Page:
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Shipping companies fined $161K for violating fuel regulation
Law requires switch to cleaner diesel within regulated California waters
SACRAMENTO - The California Air Resources Board has fined three Europe-based shipping companies a combined $161,000 for failure to switch engines on their cargo vessels from dirty “bunker” fuel to cleaner, low-sulfur fuel upon entering Regulated California Waters, as required by state law.
“California’s scenic shoreline and coastal breezes can be deceiving,” said ARB Chairman Mary D. Nichols. “Cargo ships and other vessels that are invisible from the shore send their air pollutants miles inland, endangering the lungs of millions of residents. The ARB’s regulation requiring use of cleaner fuel within 24 miles of our shore protects Californians from an air pollution source most of us don’t think about.”
The measure, adopted in 2008, eliminates 15 tons of diesel exhaust – a known carcinogen – daily from ocean-going vessels, and is considered a vital tool in helping to reduce cancer rates and premature deaths associated with living near the state’s busy ports and trade corridors.
In August 2009, prior to docking at the Port of San Diego, the Beluga Recognition operated its main engines within state waters on bunker fuel, a dirty fuel oil that contributes to onshore pollution levels of diesel particulate matter, sulfur oxides and nitrogen oxides. The parent company, Beluga Fleet Management of Bremen, Germany, was fined $53,000.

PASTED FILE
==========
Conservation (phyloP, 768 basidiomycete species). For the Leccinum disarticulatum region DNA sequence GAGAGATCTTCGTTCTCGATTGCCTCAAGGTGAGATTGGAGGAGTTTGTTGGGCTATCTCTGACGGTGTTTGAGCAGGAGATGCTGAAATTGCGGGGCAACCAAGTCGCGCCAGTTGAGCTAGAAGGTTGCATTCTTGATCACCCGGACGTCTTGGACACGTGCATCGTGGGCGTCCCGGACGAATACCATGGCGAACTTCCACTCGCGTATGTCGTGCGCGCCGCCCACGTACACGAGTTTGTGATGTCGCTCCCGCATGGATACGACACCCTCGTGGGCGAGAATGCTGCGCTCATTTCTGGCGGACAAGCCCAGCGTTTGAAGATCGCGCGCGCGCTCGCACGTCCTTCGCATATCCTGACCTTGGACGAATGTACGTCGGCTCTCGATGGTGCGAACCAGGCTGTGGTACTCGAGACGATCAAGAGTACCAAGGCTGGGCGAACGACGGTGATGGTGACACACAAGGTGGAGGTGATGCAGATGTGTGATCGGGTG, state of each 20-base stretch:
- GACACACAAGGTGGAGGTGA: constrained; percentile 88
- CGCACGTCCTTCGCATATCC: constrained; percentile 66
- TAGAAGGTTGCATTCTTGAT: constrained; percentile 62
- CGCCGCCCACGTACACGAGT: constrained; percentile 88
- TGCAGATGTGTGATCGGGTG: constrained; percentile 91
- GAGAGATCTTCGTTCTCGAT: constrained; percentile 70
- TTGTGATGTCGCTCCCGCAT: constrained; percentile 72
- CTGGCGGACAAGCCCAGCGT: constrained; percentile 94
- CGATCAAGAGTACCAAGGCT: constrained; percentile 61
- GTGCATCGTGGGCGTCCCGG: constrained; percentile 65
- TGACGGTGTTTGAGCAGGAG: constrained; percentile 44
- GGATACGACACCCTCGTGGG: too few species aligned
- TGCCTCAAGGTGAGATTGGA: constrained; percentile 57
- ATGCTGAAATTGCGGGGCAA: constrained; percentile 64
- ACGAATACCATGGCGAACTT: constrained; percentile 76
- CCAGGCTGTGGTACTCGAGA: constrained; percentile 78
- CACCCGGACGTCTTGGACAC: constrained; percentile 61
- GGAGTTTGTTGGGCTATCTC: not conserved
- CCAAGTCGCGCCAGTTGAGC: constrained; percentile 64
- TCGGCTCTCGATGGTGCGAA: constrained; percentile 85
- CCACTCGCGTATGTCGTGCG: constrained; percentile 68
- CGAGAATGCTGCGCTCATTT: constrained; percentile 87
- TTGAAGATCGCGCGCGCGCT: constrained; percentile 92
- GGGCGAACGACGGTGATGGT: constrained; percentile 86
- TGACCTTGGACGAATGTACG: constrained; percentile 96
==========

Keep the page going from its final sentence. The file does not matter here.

In December 2009, after it docked at the Port of Long Beach, Jumbo Shipping’s Daniella was also cited for failing to switch to the required cleaner fuel while operating within regulated California waters. Its parent company, Kahn Special Transport B.V. of Rotterdam, the Netherlands, was fined $55,000.
Most recently, in April 2010, the Nova Galicia was fined after docking at the Port of Long Beach for failing to properly complete switching over its engines to cleaner fuel. The Lilienthal, Germany, company that owns the ship was fined $53,000.
All three companies complied with ARB’s investigation, and in addition to making their payments to the California Air Pollution Control Fund to support air quality research, agreed to follow fuel switchover requirements and keep accurate records.
The ARB conducts an estimated 250 ship inspections each year, checking for proper fuel usage, record-keeping and other compliance requirements, and takes marine gas oil or marine diesel oil samples for submission to the ARB laboratory for sulfur quantity verification.
Diesel exhaust contains a variety of harmful gases and over 40 other known cancer-causing compounds. In 1998, California identified diesel particulate matter as a toxic air contaminant based on its potential to cause cancer, premature death and other health problems.
ARB's mission is to promote and protect public health, welfare, and ecological resources through effective reduction of air pollutants while recognizing and considering effects on the economy. The ARB oversees all air pollution control efforts in California to attain and maintain health based air quality standards.